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Being Brought To Court


Jacquie802
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Hi guys,

I just found out today that a bank I got a loan from years ago is bringing me to court because I am unable to pay my bill for them. I sent them a copy of the notice from SSDI saying that I am waiting for a decision (found out I have been approved recently) and I have even sent some checks in the amt of a dollar, all I could basically afford. I also talked to the bank about my situation. Does anyone have any ideas for me? I have no idea when I am getting my SSDI payments, so I am basically waiting to hear...I just can't believe that I am being brought to court over this, esp where they know my situation.

Thanks,

Jacquie

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Hi guys,

I just found out today that a bank I got a loan from years ago is bringing me to court because I am unable to pay my bill for them. I sent them a copy of the notice from SSDI saying that I am waiting for a decision (found out I have been approved recently) and I have even sent some checks in the amt of a dollar, all I could basically afford. I also talked to the bank about my situation. Does anyone have any ideas for me? I have no idea when I am getting my SSDI payments, so I am basically waiting to hear...I just can't believe that I am being brought to court over this, esp where they know my situation.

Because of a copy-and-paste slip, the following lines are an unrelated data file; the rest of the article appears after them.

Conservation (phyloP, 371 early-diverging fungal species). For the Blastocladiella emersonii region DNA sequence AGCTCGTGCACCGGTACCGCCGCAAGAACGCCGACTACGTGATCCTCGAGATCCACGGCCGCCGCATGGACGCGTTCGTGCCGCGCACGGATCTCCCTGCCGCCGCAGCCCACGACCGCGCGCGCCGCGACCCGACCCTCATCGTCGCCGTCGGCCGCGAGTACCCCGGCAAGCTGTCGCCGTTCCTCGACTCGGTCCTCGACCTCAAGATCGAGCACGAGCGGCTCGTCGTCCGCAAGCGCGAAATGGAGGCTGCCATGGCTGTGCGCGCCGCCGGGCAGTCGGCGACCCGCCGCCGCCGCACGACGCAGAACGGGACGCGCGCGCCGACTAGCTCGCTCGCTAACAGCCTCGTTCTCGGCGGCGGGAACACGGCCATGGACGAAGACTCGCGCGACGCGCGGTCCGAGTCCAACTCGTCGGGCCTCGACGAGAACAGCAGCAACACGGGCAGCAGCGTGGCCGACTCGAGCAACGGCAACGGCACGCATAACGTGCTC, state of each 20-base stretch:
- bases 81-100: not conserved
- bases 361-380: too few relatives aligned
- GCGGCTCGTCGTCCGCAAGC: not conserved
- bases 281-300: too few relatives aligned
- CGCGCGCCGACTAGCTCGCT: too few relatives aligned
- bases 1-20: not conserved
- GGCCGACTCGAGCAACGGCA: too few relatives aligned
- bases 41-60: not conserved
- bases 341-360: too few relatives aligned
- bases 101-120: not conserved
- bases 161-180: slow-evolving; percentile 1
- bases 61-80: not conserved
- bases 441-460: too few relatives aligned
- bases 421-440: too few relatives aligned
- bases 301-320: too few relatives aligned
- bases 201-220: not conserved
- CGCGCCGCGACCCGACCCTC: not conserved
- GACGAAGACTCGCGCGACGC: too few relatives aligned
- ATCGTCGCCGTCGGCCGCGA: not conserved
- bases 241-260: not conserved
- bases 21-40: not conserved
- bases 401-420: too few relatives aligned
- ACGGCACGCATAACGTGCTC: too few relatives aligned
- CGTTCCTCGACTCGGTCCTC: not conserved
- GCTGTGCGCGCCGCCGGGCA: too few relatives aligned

Thanks,

Jacquie

**Not legal advice.**

You may very well no longer be dealing with the bank, but with a collection agency who has bought your loan. A few things to watch for: 1) Know your rights as a consumer. They cannot unduly harrass you. See the FTC's website on fair debt collection- http://www.ftc.gov/bcp/conline/pubs/credit/fdc.htm. 2) Know your rights in court. First, they have the burden of proving that you do in fact owe the debt, though they may try to make you feel as if you have to prove otherwise. Second, there may be legal defenses, such as statute of limitations, that can protect you if the debt is old. Third, read your contract! There may be some clauses in there you can take advantage of. Fourth, Bring all your documentation to court, and make sure it's organized and neatly labeled. You'll want an index with tabs that a judge can flip directly to.

Unfortunately, even being sick, unless there is something in the contract to the effect of a hardship clause, you may still be liable for the amount of the debt plus attorney's fees and costs for the collection of it. Sometimes that's just all there is to it, legally. You may want to consider a pr campaign- especially if it's a primarily local/regional bank, they may not want the bad publicity of suing the sick woman. Good Luck!

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